Date: 5th February 2005
Subject: The ear of a stranger
Place: Picton, South Island, New Zealand
The ear of a stranger
One of the many privileges of our nomadic life is the ability to ride into and out of others lives. And when the Wickes family orbit collides with yours you can be fairly sure there’ll be a little interplanetary chaos. A travelling family of four with two toddlers is not a lightweight proposition so we’re always very touched and impressed by the bravery of those who invite us into their homes. And we do our best to be on our best behaviour, recall how to behave in a civilised fashion and limit the damage. We’re pretty sure that when our whirlwind visits end our hosts must breathe a sigh of relief and wonder what just hit them. We would.
Attracted by a picture
Ian was initially attracted to a photo of our Burley trailers in the Christchurch Press. A committed cyclist and Burley aficionado, he looked us up and bravely emailed us an invite, trusting that if we bought Burley we must be good people.
“…Thought you might like to pop in for a wee feed… can do a good mince and tatties… and my gravy is most excellent.. Mmmmm.. gravy.”
His offer was hard to refuse, he sounded fun and as a father of two boys seemed well equipped to handle a brief invasion. “…. I’ve lots of toys for wee and big boys. And an electronic childminder known as DVD, Sky and playstation… Mmmmmm.. Playstation. Youse will be treated like royalty.” We emailed our acceptance and looked forward to the meet.
These blind dates are a strange affair for both host and visitor who know little of each other and take a lot on trust. Our trust was well placed in Ian.
“Hello, we’re the Family on a Bike,” said Kirstie as we arrived at the driveway.
Two boys were playing in the late afternoon sun.
“Dad, they’re here,” shouted one as they both scurried shyly inside.
A slim, dark, fit man came out to welcome us.
“Hello, I’m Ian,” he said in a thick Scottish accent, “Come in, put your bikes in here.”
He led us into the cool of his garage, a cyclists’ paradise stuffed with bikes for every age and inclination; mountain bikes, touring bikes, road bikes, tandems, tag alongs and a sleek and elegant recumbent.
“Come up and I’ll get you a wee drink, how about a beer?”
When our boys finally ventured bravely off and sat quietly with the electronic childminders, we knew we could relax here and enjoy the company. We sat for a while in the garden, drinking beer and finding out a little about each other. His wife joined us for a drink and, in a way that only mums can, chatted, drank and got her boys ready for their first day back at school; trimming hair and nails, brushing teeth and ushering them away to bed. It was a scene familiar to anyone with school age children and a sneak preview of how life might be when our boys come of school age.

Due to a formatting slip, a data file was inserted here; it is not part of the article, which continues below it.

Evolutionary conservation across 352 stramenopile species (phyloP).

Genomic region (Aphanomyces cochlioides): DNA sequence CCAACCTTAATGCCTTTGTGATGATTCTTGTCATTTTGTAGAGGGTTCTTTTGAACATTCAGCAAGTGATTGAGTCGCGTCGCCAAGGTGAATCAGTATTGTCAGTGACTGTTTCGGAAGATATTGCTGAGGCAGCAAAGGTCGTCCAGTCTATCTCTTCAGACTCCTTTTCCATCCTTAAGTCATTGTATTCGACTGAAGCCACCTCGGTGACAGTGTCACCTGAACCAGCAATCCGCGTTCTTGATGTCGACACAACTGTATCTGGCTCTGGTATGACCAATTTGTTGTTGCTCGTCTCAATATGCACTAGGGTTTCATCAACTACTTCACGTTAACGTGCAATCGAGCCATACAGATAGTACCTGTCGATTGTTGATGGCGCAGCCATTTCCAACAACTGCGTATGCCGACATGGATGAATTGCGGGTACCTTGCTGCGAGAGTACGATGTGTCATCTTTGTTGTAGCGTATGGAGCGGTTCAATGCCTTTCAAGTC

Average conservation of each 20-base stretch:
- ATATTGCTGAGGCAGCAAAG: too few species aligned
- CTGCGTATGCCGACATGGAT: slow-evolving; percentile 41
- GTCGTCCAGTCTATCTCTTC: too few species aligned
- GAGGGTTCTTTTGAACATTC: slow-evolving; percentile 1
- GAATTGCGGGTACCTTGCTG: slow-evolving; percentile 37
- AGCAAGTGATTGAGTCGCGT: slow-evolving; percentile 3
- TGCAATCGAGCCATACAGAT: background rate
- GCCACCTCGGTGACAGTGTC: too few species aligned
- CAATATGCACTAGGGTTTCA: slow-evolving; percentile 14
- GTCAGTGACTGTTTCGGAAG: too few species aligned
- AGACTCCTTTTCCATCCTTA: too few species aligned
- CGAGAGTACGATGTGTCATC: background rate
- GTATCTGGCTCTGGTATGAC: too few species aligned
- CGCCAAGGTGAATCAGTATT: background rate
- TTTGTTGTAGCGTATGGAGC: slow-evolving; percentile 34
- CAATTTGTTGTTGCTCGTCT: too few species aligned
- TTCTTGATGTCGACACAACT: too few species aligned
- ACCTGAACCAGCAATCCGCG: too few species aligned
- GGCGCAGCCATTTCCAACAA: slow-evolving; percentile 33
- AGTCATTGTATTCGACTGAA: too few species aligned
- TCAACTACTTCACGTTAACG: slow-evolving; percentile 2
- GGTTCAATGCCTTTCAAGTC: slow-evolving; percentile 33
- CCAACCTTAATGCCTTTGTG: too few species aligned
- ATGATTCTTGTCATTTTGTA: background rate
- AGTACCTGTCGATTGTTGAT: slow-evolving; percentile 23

A musical interlude
At these strange family sleepovers, it’s generally us that makes the waves; devouring any food within reach, scattering playthings and spreading our detritus across the family home while encouraging others to take to the road en famille. Tonight was different.
“Do you like music?” asked Ian.
We sipped our wine and nodded. He stirred the spaghetti and put down his wooden spoon. His wife picked up a guitar and they met half way between stove and table. They looked at each other and serenaded us in impromptu harmony with a familiar song from home, ‘Flower of Scotland.’ Then, taking turns at cooking, drinking and playing, the floor-show continued with a series of sweet, sad solo spots.
“It’s a Scottish tradition to do a wee turn, do you want a go?” Ian asked.
For once we declined, happy to be entertained. And like at the best restaurants, our hosts took no offence and continued to serve up food, music and wine until we were full and more than a little drunk.
“It’s the first night we’ve been apart you know,” Ian revealed after his wife left a little unexpectedly. “She’s a good girl you know, a really good girl. She’d do anything to help me, even find me a new girlfriend… but that’s really not what I want.” He paused for a moment and wiped his eyes. “We’re trying to keep it really civilised for the boys. I’ve told them it’s like a holiday from each other… but I think she really means it. But you never know….” I could almost hear the hope in his voice. We drank some more and some more again. I listened, offering Ian the only thing I had to give, the ear of a stranger.
I went to bed late, my head spinning with a simple truth he kept repeating, “….you never know what’s around the corner… you never know.” As I lay on the floor next to Matthew, Cameron and Kirstie I felt grateful for our family happiness and sad for Ian’s circumstances.
You’re very welcome
“Youse are very welcome to stay another night,” Ian said as we tended hangovers at breakfast the following morning.
I wondered if he could do with some company but our schedule was too pressing to stay any longer.
“It’s a really kind offer but we need to move on.”
In his heart of hearts I think Ian knew he really had to do the same.
“I don’t envy you at all you know,” he said as he surveyed our laden bikes while we prepared to leave.
I thought the same but said nothing. We wheeled our bikes out onto the drive, shook hands and said goodbye,
“Listen if you find yourself back in the UK, do look us up, you’d be very welcome,” I said. I meant it.